Dr. No (1962) starring Sean Connery, Ursula Andress, Joseph Wiseman, Jack Lord, Bernard Lee, Zena Marshall, John Kitzmiller, Lois Maxwell, Peter Burton directed by Terence Young Movie Review

Dr. No (1962)   4/54/54/54/54/5

Sean Connery and Zena Marshall in Dr. No

001 for 007

One of the most surprising things about the James Bond franchise is most of the movies run to a similar formula, 007 called in for a special mission which puts him in danger, meets an attractive female or two and takes on an evil genius. The first movie in the long running series pretty much set the template as it saw Bond heading to Jamaica to find out who killed and agent and ends up with him taking on the evil Dr. No and his plans of world domination. What is different about this first movie is not only the fact the jokey tone which infiltrated the series is missing but so are all the gadgets, in fact a piece of hair and some talcum powder is as gadgetry as it gets. In many ways "Dr. No" feels like the bare bones of the later movies without any bells and wheels just a hero who saves the day but it works.

After a British agent goes missing on a Jamaican island, Britain's top spy James Bond (Sean Connery - Darby O'Gill and the Little People) is dispatched to the island to investigate what is happening. He soon discovers his arrival doesn't go unnoticed as he has to deal with various attempts on his life whilst finding help from CIA operative Felix Leiter (Jack Lord) and local Quarrel (John Kitzmiller). But their investigations lead them to a restricted island where he not only does Bond meet the sexy Honey Ryder (Ursula Andress - Fun in Acapulco) but also the evil genius Dr. No (Joseph Wiseman) who is part of SPECTRE and has plans for world domination.

Ursula Andress as Honey Ryder in Dr. No

So as already mentioned "Dr. No" is essentially the same as so many James Bond movies with are heroic British spy heading to Jamaica to uncover what happened to the previous spy and taking on an evil genius. I suppose for those who were lucky enough to see "Dr. No" before any of the others will enjoy the story more because whilst not the first adaptation of Ian Fleming's James Bond it was the start of this long running franchise. But for those like me whose childhood was dominated by the Bond of Roger Moore and the repeats on TV will recognize that the essence of the storyline is no different to many of the others.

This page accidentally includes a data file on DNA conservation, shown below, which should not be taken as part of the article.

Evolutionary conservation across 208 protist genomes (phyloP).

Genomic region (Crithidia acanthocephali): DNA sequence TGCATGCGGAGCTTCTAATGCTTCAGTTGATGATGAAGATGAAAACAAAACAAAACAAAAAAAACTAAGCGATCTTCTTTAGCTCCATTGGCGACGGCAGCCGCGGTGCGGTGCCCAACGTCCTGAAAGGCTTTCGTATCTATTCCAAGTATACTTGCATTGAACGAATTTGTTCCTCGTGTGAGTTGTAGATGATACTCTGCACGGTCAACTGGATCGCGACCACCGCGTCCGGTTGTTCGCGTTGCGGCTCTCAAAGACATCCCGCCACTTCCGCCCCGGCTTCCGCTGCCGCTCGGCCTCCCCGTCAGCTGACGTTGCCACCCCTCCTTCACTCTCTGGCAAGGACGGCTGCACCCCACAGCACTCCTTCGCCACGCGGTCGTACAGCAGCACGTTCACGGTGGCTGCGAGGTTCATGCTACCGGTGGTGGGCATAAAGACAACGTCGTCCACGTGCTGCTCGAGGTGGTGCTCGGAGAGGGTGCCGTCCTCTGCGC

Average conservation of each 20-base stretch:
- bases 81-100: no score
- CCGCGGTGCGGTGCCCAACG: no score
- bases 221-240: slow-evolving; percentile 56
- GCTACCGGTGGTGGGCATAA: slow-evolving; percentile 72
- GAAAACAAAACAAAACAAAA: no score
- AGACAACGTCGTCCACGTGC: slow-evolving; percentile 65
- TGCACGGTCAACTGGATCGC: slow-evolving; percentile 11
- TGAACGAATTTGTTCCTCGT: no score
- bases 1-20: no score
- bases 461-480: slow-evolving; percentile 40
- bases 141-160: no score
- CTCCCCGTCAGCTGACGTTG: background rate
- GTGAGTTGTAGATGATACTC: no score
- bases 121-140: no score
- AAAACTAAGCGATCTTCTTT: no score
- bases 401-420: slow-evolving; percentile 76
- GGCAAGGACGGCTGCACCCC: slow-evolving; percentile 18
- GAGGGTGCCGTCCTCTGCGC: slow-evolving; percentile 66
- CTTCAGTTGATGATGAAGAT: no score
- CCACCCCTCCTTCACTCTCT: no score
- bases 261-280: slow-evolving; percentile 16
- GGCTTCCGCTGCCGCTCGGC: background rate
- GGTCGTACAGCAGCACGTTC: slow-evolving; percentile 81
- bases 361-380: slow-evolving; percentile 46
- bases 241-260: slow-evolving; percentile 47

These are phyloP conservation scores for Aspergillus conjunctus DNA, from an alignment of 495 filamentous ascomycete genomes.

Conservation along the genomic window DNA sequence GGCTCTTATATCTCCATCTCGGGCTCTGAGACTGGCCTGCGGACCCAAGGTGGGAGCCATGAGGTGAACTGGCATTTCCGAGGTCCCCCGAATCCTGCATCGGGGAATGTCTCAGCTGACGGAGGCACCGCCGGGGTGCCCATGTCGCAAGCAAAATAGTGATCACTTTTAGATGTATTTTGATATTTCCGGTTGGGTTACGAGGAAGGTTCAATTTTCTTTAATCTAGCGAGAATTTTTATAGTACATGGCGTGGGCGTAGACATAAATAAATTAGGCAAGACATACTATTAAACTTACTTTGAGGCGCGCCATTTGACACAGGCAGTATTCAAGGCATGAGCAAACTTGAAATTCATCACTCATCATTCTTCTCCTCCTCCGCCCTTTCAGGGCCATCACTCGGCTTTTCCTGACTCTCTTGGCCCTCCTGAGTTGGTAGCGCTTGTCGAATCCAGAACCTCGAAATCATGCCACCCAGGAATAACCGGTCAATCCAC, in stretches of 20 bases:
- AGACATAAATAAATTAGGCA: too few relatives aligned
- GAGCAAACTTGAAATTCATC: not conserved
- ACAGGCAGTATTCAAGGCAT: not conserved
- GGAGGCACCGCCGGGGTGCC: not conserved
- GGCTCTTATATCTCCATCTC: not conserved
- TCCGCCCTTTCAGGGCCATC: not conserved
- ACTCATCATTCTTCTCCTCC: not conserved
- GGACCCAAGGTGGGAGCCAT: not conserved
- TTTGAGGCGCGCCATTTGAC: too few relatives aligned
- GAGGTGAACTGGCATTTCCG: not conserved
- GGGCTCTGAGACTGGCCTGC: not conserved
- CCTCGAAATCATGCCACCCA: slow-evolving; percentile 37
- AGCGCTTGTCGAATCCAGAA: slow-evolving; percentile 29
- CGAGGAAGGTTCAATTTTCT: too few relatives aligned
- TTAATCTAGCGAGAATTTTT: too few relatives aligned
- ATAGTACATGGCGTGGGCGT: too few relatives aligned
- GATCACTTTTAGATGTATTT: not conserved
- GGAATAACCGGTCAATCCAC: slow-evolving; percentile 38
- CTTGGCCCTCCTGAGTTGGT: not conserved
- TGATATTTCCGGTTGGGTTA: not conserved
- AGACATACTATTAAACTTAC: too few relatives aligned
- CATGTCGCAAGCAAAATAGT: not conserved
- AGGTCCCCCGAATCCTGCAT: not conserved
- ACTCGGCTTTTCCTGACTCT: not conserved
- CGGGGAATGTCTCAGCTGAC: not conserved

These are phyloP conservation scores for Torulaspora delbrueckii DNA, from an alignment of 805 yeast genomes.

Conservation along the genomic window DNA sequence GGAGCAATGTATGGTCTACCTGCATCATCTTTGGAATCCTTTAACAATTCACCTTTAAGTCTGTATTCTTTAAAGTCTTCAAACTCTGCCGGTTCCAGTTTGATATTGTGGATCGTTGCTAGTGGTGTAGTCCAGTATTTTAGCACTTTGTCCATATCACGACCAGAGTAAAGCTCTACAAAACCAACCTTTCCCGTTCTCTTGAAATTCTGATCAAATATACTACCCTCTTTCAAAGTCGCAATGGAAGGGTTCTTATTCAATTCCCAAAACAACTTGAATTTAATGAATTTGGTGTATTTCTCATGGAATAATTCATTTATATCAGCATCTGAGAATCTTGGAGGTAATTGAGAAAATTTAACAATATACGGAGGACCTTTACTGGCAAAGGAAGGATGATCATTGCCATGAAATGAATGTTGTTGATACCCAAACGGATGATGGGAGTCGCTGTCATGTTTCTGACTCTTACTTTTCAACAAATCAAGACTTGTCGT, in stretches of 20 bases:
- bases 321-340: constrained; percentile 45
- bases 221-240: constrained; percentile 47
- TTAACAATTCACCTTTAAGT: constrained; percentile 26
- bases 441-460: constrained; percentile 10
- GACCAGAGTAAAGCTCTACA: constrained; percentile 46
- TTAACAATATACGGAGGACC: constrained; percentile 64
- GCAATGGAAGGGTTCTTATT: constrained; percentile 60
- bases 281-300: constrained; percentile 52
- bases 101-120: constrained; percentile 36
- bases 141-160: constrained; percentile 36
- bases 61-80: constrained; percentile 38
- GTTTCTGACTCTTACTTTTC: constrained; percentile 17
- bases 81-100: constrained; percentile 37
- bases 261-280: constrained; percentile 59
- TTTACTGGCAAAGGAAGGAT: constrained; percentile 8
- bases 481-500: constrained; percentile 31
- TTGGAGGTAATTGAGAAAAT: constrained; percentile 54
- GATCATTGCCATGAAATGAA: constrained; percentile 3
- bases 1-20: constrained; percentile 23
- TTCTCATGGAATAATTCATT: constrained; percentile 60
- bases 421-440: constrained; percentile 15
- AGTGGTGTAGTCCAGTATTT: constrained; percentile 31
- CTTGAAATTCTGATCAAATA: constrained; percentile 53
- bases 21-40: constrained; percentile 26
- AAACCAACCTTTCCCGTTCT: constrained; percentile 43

What is very different is that "Dr. No" fees stripped back, missing so many of the elements which would later dominate the series. We may get the suave Bond who can get any woman he wants but he has none of the fancy gadgets which became so important to the later Bond movies. Yet in a way this lack of gadgets isn't an issue as we have the clever survival skills to replace it, the single hair across a door to see whether it has been tampered with is brilliant as is the light dusting of talcum powder on his brief case. It makes the Bond in "Dr. No" a very real agent, a man who is cunning and deadly with the aid of a gun.

But whilst Bond may feel more realistic the way the storyline evolves is as fanciful as any of the later Bond movies as we have him taking on the evil genius of Dr. No in his underground lair where he has a Nuclear reactor. By sheer nature "Dr. No" builds to an outlandish ending which not only places Bond in peril but sees him defeat his nemesis in explosive style but of course tie explosive and Nuclear reactor together and you don't get realism. But again it doesn't matter as it is exciting even if it isn't as elaborate as later Bond movies with most of the drama coming from Bond escaping from a metal cell.

Now whilst "Dr. No" is of course known as being the first Bond from the main franchise it is of course the one with gave us Sean Connery as James Bond who for many is the best Bond. Well he certainly does a good job of making Bond his own here creating this blend of dangerous action hero and sexy charmer, but more importantly with this feeling like a bare bones Bond movie it is Connery who makes it captivating because of that element of danger. Actually it's not just Connery who makes "Dr. No" works as whilst we get Joseph Wiseman doing a nice bit of evil genius work as Dr. Julius No we of course get Ursula Andress emerging from the sea in that bikini as Honey Ryder. Honey Ryder may only be the good girl love interest who ends up in danger but what an impact Andress makes.

What this all boils down to is that "Dr. No" is in many ways no different to so many of the Bond movies which would follow it. But it does feel like its stripped back to the main storyline and those elements such as the humour and the gadgets are no where to be seen. For me it's not the best Bond movie but it is certainly a good one which established such a successful and long running franchise.